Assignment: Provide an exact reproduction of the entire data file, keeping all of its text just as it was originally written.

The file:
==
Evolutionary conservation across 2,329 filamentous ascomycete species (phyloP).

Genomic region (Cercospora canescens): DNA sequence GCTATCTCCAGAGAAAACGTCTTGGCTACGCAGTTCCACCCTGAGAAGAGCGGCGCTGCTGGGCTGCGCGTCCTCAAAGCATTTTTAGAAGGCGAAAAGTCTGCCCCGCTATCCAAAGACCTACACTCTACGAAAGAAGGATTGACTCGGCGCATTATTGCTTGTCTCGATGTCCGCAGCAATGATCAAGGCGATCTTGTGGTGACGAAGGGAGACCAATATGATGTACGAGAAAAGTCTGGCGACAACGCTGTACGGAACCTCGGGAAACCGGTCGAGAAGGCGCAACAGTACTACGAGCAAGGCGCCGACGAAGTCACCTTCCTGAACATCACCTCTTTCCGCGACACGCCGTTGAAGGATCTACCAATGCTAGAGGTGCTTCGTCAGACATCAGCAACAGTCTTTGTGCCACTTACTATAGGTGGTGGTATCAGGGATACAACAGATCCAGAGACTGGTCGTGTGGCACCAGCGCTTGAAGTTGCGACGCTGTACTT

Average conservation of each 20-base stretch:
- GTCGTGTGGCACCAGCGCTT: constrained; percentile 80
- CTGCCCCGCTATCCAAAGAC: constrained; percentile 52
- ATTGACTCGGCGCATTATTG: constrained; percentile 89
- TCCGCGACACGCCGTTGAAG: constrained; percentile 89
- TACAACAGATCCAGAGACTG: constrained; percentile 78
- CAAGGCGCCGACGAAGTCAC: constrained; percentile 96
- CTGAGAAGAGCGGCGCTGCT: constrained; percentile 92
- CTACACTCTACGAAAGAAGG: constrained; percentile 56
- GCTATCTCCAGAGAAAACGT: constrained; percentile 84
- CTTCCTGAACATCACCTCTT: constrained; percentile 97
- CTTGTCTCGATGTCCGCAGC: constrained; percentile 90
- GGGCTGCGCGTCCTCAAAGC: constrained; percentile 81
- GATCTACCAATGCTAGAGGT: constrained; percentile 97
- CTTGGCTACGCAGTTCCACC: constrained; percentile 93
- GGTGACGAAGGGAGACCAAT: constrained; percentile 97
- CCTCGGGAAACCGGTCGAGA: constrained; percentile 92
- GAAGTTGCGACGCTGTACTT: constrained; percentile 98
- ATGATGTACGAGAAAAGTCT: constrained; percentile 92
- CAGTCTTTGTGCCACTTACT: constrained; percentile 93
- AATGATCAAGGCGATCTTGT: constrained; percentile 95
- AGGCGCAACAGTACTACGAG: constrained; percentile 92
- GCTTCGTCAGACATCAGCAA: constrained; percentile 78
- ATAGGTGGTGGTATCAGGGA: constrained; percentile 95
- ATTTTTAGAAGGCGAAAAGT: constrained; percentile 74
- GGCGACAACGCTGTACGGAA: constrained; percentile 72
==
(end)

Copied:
Evolutionary conservation across 2,329 filamentous ascomycete species (phyloP).

Genomic region (Cercospora canescens): DNA sequence GCTATCTCCAGAGAAAACGTCTTGGCTACGCAGTTCCACCCTGAGAAGAGCGGCGCTGCTGGGCTGCGCGTCCTCAAAGCATTTTTAGAAGGCGAAAAGTCTGCCCCGCTATCCAAAGACCTACACTCTACGAAAGAAGGATTGACTCGGCGCATTATTGCTTGTCTCGATGTCCGCAGCAATGATCAAGGCGATCTTGTGGTGACGAAGGGAGACCAATATGATGTACGAGAAAAGTCTGGCGACAACGCTGTACGGAACCTCGGGAAACCGGTCGAGAAGGCGCAACAGTACTACGAGCAAGGCGCCGACGAAGTCACCTTCCTGAACATCACCTCTTTCCGCGACACGCCGTTGAAGGATCTACCAATGCTAGAGGTGCTTCGTCAGACATCAGCAACAGTCTTTGTGCCACTTACTATAGGTGGTGGTATCAGGGATACAACAGATCCAGAGACTGGTCGTGTGGCACCAGCGCTTGAAGTTGCGACGCTGTACTT

Average conservation of each 20-base stretch:
- GTCGTGTGGCACCAGCGCTT: constrained; percentile 80
- CTGCCCCGCTATCCAAAGAC: constrained; percentile 52
- ATTGACTCGGCGCATTATTG: constrained; percentile 89
- TCCGCGACACGCCGTTGAAG: constrained; percentile 89
- TACAACAGATCCAGAGACTG: constrained; percentile 78
- CAAGGCGCCGACGAAGTCAC: constrained; percentile 96
- CTGAGAAGAGCGGCGCTGCT: constrained; percentile 92
- CTACACTCTACGAAAGAAGG: constrained; percentile 56
- GCTATCTCCAGAGAAAACGT: constrained; percentile 84
- CTTCCTGAACATCACCTCTT: constrained; percentile 97
- CTTGTCTCGATGTCCGCAGC: constrained; percentile 90
- GGGCTGCGCGTCCTCAAAGC: constrained; percentile 81
- GATCTACCAATGCTAGAGGT: constrained; percentile 97
- CTTGGCTACGCAGTTCCACC: constrained; percentile 93
- GGTGACGAAGGGAGACCAAT: constrained; percentile 97
- CCTCGGGAAACCGGTCGAGA: constrained; percentile 92
- GAAGTTGCGACGCTGTACTT: constrained; percentile 98
- ATGATGTACGAGAAAAGTCT: constrained; percentile 92
- CAGTCTTTGTGCCACTTACT: constrained; percentile 93
- AATGATCAAGGCGATCTTGT: constrained; percentile 95
- AGGCGCAACAGTACTACGAG: constrained; percentile 92
- GCTTCGTCAGACATCAGCAA: constrained; percentile 78
- ATAGGTGGTGGTATCAGGGA: constrained; percentile 95
- ATTTTTAGAAGGCGAAAAGT: constrained; percentile 74
- GGCGACAACGCTGTACGGAA: constrained; percentile 72